The iconic flame sign that has perched atop the former Lone Star Gas Building since 1957 is temporarily coming down. Efforts are underway to identify funding to restore and reinstall it.
Due to recent storms, the sign has become structurally unsound and will be removed and stored at a city facility until additional funding for restoration can be identified. Once restored, the sign may be considered by the City Council for inclusion in the Fort Worth Public Art collection, allowing it to be properly maintained as a cultural icon.
An emergency certificate of appropriateness for removing the sign has been issued by the Historic and Cultural Landmarks Commission. The sign will be labeled and photographed before storage. Original drawings of the sign are filed with the city’s Planning & Development Department and Facilities Management Department.
The restoration will cost approximately $120,000. Atmos Energy has pledged $60,000 toward the restoration.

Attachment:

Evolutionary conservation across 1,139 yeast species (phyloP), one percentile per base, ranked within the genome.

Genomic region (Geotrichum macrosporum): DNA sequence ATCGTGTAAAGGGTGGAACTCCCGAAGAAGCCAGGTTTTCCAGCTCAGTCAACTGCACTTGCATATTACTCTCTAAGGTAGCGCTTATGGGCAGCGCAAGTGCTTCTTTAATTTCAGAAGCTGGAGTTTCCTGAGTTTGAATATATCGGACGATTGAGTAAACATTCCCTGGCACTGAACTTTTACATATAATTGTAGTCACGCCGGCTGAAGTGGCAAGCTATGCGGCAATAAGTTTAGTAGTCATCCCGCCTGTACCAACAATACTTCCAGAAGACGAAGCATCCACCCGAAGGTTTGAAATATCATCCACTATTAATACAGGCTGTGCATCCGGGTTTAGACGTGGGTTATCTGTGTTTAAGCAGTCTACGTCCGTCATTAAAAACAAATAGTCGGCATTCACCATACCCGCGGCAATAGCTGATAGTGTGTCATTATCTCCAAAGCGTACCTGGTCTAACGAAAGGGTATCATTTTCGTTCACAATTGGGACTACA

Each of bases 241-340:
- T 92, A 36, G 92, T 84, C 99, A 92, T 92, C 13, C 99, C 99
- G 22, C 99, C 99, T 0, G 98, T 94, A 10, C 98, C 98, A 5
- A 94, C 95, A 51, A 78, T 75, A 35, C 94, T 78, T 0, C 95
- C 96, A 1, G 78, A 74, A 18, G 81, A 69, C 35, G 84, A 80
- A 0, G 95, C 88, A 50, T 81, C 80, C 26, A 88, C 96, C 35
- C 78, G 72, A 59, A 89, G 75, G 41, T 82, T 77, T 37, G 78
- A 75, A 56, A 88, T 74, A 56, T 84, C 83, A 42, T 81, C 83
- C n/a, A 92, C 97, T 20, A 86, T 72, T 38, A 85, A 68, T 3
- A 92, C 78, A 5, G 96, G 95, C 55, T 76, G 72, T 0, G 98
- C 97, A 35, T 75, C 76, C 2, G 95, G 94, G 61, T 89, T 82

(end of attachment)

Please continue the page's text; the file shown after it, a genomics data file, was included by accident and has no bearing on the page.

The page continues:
About the building
The former Lone Star Gas Co. headquarters, 908 Monroe St., was designed by Fort Worth architect Wyatt C. Hedrick in 1929 as a four-story building that could be expanded with three additional floors. Those three floors were added to the top of the building in 1957; they were also designed by Hedrick.
That same year, the blue flame neon sign of the Lone Star Gas logo was installed atop the building. The enamel-painted rotating sign featured neon lighting. The sign was designed, constructed and installed by Federal Electric Sign Co., now called Federal Heath Sign Co.
The building features Art Deco styling and has a beautiful lobby that has been restored. The Fort Worth Water Department and other city offices currently occupy the building. The building is designated a historic and cultural landmark and includes the Lone Star Gas sign as an essential element.
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